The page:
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Commercial EPC FAQs

Why do I need an EPC?

From the 1st October 2008, an Energy Performance Certificate is a document which is now a legal requirement for landlords or sellers of commercial properties to provide for their prospective tenant or buyer when their property is being marketed for sale or rent.

Why is this being introduced?

The EU’s Energy Performance of Buildings Directive (EPBD) requires member states to assess the energy performance of buildings for prospective buyers or tenants. The UK is meeting this requirement by introducing EPC’s which must be undertaken by accredited experts. This also applies to all new buildings upon construction and is catered for within current building regulations.

What is the EPC?

The EPC is an asset rating of the building taking into account the building fabric and services associated with a standardised use of that building. The EPC gives the building an asset rating on a scale A-G, a carbon emissions figure, along with a set of recommendations on how to improve the energy efficiency of the building. A sample EPC is included with this pack.

Is there a benefit to me in having an EPC or is this just another ‘tax’?

The EPC gives owners and occupiers the means to identify inefficient services (heating, lighting, insulation) which is resulting in unnecessarily high operating costs for that building. Although there is no legal requirement to act upon the outcome of an EPC, as fuel costs carry on rising over the foreseeable future, it makes good economic sense to reduce fuel costs wherever possible.

How long is the certificate valid for?

The certificate is valid for 10 years, and so can be re-used for subsequent tenants or buyers, provided the certificate is still valid.

Can the tenant or buyer waive their right to receive the EPC?

No, the legal duty is on the landlord or vendor to provide the EPC.

What are the penalties for not providing an EPC?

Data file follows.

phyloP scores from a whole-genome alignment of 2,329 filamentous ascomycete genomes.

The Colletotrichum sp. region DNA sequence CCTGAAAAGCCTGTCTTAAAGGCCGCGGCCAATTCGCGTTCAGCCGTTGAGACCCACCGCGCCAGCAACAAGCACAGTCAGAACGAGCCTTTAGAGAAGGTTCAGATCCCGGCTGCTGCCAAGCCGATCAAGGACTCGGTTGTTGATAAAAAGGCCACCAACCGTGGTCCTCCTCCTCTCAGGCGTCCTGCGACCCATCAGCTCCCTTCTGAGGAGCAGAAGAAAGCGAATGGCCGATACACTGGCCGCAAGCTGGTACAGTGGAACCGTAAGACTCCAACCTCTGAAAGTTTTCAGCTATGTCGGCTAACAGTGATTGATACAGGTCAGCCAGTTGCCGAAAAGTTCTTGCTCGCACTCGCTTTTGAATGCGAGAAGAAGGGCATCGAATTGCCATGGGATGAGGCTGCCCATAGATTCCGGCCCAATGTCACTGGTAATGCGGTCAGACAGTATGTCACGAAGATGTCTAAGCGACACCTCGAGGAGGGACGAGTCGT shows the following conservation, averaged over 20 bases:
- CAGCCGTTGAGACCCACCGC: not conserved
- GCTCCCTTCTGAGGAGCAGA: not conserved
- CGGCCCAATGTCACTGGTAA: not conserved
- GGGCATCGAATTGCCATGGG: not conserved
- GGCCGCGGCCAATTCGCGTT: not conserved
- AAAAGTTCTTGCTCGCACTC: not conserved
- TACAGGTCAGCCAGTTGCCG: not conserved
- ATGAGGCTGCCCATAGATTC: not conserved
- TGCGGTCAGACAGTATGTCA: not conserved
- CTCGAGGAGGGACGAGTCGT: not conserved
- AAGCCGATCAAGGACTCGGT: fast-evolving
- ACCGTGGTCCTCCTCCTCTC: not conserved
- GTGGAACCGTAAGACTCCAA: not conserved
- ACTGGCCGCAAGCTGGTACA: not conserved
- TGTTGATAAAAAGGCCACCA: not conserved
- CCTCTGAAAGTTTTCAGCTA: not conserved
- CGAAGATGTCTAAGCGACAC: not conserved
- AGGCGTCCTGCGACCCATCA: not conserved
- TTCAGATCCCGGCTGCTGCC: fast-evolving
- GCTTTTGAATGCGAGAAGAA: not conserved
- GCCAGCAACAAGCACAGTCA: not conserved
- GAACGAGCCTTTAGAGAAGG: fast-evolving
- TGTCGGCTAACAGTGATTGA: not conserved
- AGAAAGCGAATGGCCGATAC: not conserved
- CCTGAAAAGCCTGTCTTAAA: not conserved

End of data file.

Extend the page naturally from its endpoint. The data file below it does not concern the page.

If an EPC is not provided by the seller/ Landlord or person acting on behalf of them (estate or letting agent) then Trading Standards can impose a civil penalty charge notice based on 12.5% of the rateable value of the property. This is capped at a minimum of £500 and a maximum of £5,000. Further penalty charges can be imposed every 7 days if an EPC is still not provided.

What does commissioning an EPC involve?

An Assessor will visit the premises to collect a range of data about the construction of the building, its use and how it utilises its energy consumption. Government approved software is then used to generate the certificate along with the recommendations report. The more information that can be made available to the assessor, the easier their job becomes and the more accurate the end EPC becomes. Information such as floor plans, details of the heating or air conditioning system is helpful.

Are there exclusions from the requirements?

The government defines buildings of ” low energy demand” as being exempt from needing an EPC, but what they don’t define is how low is low? DCLG won’t define it when asked, so the only way to find out is by testing the law. Since the preferred route is to always have an EPC then this is likely to be the probably outcome.  New guidelines due to come in during early 2013 have also exempted Listed buildings, IF the introduction of energy efficiency measures would be detrimental to the listing of the building.